The point of preclinical year(s) of med school is not necessarily to teach you basic science, except maybe in courses like anatomy which most people don't take in undergrad. It's to develop your mental and physical stamina, groom you into thinking like a doctor, and expose you to the basics of common diseases so that when you go out into the wards you will be "primed" for the real learning experience.

    So don't worry about not learning enough basic science in a condensed program - you'll learn what you need to, and less of what you don't need to.

    whodamonkeyman?, if you are interested in talking more about Duke, why don't you PM me and I'd be happy to answer your questions.
     
  13. Original

    Original Ogori-Magongo Warrior
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  14. UCLA2000

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    "$100 million. That's like all their NIH research grant money for one year. Things will grind to a screeching halt and the med school will never recover from the trauma. It would be suicidal"

    That's a pretty bold statement considering that Yale just spent A BILLION dollars on a new research institute. I'm sure that the med schools have their reasons for not following in Duke's footsteps.
     
  15. TheThroat

    TheThroat SDN Moderator
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    I went to Baylor College of Medicine, which has a 1.5 year accelerated curriculum. It was intense, but it made the decision-making process (residency) much easier. I had ample opportunity to take an elective, do research, and take time off during my fourth year. Also, I could take the Step 1 anytime during my third year, which made it much easier.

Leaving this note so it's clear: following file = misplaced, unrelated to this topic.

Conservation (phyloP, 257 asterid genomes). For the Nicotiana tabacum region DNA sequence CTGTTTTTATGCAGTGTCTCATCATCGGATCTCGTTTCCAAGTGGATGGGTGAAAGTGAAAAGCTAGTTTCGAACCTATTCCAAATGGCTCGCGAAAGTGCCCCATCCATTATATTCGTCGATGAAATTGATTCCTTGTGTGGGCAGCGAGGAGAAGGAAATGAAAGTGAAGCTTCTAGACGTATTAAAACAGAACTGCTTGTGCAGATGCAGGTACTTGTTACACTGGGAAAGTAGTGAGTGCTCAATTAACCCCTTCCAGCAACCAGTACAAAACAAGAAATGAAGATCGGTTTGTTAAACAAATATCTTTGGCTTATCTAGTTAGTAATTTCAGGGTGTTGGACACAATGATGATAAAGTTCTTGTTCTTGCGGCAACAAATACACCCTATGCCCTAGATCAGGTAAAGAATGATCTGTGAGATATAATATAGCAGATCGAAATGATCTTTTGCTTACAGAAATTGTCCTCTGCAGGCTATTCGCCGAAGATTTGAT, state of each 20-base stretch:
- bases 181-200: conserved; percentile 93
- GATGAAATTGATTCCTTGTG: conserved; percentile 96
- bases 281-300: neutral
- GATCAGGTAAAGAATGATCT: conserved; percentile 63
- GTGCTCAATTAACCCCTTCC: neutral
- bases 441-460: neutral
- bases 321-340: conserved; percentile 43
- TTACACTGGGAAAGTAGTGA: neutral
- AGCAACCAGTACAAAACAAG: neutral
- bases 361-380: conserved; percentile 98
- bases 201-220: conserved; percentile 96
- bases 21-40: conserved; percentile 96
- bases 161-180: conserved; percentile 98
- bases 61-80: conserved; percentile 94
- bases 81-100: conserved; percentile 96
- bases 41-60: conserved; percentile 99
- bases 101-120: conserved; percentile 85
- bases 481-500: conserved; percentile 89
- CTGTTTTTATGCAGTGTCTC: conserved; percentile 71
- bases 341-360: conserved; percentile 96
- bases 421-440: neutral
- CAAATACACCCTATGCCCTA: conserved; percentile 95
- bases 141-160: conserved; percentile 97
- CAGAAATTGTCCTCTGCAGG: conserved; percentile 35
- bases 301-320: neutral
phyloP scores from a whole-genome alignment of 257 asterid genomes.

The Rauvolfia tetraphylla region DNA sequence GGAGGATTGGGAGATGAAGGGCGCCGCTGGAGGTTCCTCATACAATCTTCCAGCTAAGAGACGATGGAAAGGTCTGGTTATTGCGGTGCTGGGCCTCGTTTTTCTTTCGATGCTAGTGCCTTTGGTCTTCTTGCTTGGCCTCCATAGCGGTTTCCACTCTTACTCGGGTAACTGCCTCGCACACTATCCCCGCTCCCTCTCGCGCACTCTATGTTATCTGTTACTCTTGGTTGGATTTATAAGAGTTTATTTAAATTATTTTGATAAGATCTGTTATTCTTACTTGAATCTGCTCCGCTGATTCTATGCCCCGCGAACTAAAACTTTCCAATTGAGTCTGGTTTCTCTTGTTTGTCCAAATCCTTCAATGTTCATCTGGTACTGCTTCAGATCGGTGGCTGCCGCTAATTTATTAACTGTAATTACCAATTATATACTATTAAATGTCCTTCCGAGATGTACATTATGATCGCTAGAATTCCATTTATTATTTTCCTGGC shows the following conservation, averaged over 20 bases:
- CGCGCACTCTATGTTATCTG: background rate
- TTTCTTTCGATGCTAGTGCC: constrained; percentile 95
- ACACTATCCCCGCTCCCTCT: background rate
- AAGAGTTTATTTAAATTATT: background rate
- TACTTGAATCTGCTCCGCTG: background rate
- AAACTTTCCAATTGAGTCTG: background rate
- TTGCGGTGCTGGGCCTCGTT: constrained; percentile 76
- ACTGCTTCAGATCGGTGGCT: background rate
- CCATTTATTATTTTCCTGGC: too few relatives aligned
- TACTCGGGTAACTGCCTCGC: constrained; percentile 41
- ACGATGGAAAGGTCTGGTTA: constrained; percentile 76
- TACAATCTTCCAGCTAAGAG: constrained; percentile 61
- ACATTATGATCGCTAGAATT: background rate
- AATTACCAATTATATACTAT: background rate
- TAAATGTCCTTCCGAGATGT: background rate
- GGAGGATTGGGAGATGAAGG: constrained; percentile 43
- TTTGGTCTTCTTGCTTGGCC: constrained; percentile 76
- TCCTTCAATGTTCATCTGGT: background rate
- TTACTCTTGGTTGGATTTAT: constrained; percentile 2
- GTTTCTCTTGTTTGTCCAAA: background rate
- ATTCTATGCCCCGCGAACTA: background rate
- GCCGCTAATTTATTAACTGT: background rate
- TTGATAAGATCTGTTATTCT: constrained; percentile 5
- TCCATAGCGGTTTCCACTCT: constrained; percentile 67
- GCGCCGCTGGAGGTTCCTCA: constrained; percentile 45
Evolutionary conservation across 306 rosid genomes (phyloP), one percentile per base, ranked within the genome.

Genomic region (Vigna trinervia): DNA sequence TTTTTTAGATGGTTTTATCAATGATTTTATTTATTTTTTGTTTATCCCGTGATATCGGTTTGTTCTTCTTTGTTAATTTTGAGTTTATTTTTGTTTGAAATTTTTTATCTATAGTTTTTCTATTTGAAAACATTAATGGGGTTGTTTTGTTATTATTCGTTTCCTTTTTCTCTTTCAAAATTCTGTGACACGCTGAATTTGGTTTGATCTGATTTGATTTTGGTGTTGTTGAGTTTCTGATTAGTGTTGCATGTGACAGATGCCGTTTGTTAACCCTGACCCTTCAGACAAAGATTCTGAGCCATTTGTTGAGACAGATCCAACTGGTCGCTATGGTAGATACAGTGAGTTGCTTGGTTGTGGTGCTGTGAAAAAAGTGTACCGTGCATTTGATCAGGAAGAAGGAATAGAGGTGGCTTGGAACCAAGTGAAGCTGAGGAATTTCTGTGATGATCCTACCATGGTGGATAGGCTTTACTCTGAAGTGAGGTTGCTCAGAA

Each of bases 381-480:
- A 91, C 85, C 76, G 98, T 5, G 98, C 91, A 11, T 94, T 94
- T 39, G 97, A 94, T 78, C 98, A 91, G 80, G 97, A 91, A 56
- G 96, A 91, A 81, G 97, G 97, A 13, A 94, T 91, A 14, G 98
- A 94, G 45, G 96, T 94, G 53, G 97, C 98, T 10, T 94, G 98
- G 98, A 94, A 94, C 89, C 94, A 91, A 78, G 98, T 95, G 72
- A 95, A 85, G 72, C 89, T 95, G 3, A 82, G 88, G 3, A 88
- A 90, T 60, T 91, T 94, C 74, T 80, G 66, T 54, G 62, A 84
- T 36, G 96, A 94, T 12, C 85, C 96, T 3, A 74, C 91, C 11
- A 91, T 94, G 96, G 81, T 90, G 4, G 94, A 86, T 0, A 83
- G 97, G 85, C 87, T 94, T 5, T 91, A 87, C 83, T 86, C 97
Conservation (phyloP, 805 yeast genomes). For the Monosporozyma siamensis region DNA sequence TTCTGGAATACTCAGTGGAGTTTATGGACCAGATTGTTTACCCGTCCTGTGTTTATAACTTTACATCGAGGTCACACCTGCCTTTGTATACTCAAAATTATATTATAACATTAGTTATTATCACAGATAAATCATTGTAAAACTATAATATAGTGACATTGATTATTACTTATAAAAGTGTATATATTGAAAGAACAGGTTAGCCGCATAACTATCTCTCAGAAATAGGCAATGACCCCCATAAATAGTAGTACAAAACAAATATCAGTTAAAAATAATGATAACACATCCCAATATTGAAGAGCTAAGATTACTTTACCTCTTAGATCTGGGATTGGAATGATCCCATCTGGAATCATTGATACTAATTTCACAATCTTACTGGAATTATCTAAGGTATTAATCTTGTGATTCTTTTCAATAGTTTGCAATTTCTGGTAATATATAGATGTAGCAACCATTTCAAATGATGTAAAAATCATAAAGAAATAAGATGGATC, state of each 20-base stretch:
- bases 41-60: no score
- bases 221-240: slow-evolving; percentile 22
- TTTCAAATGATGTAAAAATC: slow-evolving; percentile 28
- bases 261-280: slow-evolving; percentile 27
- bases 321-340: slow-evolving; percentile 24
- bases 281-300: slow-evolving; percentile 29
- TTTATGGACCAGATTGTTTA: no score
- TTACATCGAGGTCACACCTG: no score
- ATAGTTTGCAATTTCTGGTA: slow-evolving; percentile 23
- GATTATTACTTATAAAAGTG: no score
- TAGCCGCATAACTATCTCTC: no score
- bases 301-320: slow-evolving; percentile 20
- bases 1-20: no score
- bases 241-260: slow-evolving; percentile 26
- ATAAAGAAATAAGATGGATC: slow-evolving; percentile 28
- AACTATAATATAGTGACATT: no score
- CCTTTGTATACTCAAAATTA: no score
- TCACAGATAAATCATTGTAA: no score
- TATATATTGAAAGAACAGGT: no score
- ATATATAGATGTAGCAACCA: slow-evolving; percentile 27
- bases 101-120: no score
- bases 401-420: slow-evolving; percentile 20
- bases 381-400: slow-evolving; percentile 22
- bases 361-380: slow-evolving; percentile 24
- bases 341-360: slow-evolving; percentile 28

16. junger

    junger Junior Member
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    I also asked the question "Why haven't other schools gone to the same curriculum model as Duke?" at my interview. The answer was "I don't know" but possible reasons given were that 20 years ago the curriculum was designed by new faculty members/hospital chairs who wanted to try a new way of medical education. He thought it turned out well but that other schools haven't gone to the same model just because they are used to doing it the old two-year way.

    Of course I get the comment from students at more tradition schools that they don't use *all* the stuff from the first and second years in the clinicals, but then again medical school also trains medical scientists not only practitioners (wonder what the ratio is here) so maybe the extra background is more beneficial to research types.
     
  17. tulanestudent

    tulanestudent Member
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    The "financial reasons" idea probably has some truth to it. I have to question whether some of our education is not being drug out a little too long with excessive breaks, like the 2 1/2 month off between 1st and 2nd year, the extra 3 months built into 4th year. Right there is an easy 5 months they could cut out and at the over $30K/year private schools charge, that's a good chunk of money they'd loose. I understand Duke's program sounds like it has some free-time built in too, but at least its all in one big chunk so they can do something truly productive with some of it. I think it sounds like a great system!
     
  18. Original

    Original Ogori-Magongo Warrior